With an overwhelming majority, 390 to 23, the House of Representatives passed another crowdfunding bill on March 9, 2012. The House had previously passed a similar bill in November 2011 called the "Entrepreneur Access to Capital Act" which we previously discussed in a blog, New "Invest Georgia Exemption" Helps Small Businesses Raise Capital. That Republican bill stalled in the Democratic-controlled Senate, as did another bill related to crowdfunding requirements which included lower investment amounts and the requirement to use a "crowdfunding intermediary." The Senate currently has three crowdfunding bills before it, although none of the bills have yet to move out of committee. The Senate Banking Committee did hold another hearing on the topic of crowdfunding earlier this week.
The bill that passed most recently in the House was originally introduced by Representative Patrick McHenry (R-NC) and was rolled into a broader package called the Jumpstart Our Business Startups (JOBS), which included six bills bundled together. Rep. McHenry stated, "Crowdfunding is a key component of the JOBS Act. Economists predict the legislation will lead to a ten percent increase in new business startups, helping to create at least 170,000 jobs in the next five years. The bill is critical in getting our economy back on the right track."
The newest bill would provide businesses with an exemption from Securities and Exchange Commission (SEC) registration if they are seeking to raise $1 million or less (or $2 million with audited financial statements). Investors would be limited to investments of no more than the lesser of $10,000 or 10% of their annual income. There would be no limit on the number of investors who could participate in a particular crowdfunding opportunity. Also, companies would have the chance to raise equity investment capital using the internet, which previously has not been allowed in exempt offerings.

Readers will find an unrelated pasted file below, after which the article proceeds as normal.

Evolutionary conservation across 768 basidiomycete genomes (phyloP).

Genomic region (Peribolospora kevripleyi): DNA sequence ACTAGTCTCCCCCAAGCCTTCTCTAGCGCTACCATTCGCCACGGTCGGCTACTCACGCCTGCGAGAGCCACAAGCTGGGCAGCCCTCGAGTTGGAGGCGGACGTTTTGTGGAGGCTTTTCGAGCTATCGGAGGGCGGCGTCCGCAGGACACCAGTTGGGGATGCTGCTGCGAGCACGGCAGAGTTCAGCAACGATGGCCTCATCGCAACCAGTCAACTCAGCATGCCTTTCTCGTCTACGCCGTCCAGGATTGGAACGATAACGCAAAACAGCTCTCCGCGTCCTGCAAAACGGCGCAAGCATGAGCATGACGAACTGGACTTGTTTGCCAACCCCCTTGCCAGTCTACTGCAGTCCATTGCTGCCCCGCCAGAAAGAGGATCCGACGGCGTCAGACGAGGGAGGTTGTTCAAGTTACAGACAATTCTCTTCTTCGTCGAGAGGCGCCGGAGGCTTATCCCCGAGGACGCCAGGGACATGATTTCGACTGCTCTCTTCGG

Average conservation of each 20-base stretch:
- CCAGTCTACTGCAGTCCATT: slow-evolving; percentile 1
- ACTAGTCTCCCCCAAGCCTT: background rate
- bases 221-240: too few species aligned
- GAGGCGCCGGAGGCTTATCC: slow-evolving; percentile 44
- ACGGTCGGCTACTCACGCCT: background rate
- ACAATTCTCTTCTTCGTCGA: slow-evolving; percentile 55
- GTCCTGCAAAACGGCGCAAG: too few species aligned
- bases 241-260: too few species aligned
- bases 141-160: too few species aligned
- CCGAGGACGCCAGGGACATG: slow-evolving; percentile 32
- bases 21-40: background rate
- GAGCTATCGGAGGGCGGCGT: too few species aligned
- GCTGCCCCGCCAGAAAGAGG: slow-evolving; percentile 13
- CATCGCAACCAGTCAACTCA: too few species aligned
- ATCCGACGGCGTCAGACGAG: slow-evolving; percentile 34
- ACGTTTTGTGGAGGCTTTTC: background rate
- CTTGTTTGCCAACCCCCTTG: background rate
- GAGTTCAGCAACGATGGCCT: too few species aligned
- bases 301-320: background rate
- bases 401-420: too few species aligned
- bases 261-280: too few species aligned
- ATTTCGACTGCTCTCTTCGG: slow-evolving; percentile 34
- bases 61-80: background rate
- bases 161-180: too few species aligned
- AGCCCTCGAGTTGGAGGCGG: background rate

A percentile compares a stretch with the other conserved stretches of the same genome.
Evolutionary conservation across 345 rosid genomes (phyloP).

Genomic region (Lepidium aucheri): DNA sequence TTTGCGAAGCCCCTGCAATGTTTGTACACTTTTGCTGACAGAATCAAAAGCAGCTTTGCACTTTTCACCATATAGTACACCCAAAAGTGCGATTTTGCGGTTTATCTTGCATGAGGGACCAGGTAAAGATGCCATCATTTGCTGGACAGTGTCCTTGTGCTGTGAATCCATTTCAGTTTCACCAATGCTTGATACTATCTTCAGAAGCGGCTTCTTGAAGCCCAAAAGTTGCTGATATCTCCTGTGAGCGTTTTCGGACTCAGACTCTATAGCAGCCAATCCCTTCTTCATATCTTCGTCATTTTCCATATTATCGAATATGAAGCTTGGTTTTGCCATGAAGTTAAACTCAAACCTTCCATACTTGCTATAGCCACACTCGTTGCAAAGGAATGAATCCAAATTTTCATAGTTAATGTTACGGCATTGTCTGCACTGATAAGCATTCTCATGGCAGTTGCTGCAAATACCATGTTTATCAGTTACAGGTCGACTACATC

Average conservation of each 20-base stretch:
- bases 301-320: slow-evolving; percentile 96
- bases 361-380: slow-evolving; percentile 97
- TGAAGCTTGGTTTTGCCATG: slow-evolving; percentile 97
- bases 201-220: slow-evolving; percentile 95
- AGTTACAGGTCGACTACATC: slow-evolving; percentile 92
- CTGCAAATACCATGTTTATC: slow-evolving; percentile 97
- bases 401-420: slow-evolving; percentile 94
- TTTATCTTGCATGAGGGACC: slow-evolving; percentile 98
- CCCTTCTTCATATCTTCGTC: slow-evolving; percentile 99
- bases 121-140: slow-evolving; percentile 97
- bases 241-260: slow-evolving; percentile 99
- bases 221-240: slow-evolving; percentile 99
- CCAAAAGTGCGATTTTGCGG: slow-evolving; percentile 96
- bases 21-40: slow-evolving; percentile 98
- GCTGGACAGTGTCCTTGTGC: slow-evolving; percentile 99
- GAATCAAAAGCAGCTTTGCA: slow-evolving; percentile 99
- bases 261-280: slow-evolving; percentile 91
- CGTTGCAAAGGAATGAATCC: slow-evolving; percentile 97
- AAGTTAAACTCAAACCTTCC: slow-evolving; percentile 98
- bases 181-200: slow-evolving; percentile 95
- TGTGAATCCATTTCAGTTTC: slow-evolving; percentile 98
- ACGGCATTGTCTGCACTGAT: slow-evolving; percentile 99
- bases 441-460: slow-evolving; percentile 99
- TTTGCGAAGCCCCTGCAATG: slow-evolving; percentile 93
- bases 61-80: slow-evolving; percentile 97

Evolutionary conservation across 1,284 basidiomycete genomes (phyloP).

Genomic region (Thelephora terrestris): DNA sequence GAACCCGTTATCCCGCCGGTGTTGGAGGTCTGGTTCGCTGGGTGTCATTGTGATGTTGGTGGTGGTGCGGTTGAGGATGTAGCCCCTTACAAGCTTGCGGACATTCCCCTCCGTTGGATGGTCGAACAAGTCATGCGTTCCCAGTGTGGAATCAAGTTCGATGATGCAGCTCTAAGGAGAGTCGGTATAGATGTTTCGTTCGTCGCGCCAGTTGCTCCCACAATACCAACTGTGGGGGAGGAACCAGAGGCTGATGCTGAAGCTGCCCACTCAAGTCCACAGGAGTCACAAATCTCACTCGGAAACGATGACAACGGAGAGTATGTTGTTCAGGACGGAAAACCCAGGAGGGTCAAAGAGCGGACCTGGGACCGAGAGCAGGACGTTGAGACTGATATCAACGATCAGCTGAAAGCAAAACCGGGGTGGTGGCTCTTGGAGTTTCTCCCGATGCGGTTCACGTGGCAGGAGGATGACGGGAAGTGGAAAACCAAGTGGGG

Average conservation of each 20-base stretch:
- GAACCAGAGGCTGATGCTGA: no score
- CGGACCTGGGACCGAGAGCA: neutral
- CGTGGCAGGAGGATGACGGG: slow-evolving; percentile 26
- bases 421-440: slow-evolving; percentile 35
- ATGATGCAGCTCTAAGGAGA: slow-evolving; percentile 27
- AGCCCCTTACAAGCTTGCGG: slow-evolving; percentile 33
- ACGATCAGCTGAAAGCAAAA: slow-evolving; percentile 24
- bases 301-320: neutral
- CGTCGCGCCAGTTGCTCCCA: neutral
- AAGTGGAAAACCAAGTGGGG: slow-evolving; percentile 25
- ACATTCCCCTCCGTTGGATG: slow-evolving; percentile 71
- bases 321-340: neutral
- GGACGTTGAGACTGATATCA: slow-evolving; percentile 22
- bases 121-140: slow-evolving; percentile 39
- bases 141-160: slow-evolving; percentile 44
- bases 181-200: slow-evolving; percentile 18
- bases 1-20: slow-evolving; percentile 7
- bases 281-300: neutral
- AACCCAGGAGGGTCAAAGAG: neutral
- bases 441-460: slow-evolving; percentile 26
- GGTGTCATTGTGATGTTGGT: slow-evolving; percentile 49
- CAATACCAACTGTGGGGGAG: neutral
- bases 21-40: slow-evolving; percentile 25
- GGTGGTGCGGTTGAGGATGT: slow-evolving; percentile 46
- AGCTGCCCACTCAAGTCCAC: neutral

Supporters of the JOBS bill see it as an opportunity for smaller businesses to raise capital more easily and efficiently. Those who are critical of it worry that it will increase opportunities for fraud and abuse in the marketplace.
According to a statement by Senate Majority Leader Harry Reid, the Senate may act on a package of job bills. He stated, "These measures will improve innovators' access to capital, and they will streamline how companies sell stock through initial public offerings or IPOs. These pieces of legislation will also protect the rights of investors."
President Obama is also on record in favor of crowdfunding legislation being passed. The original administration proposal called "for a national framework that allows entrepreneurs and small businesses to raise capital through crowdfunding." Despite the President's support, all 23 representatives opposed to the recently passed measure were Democrats.
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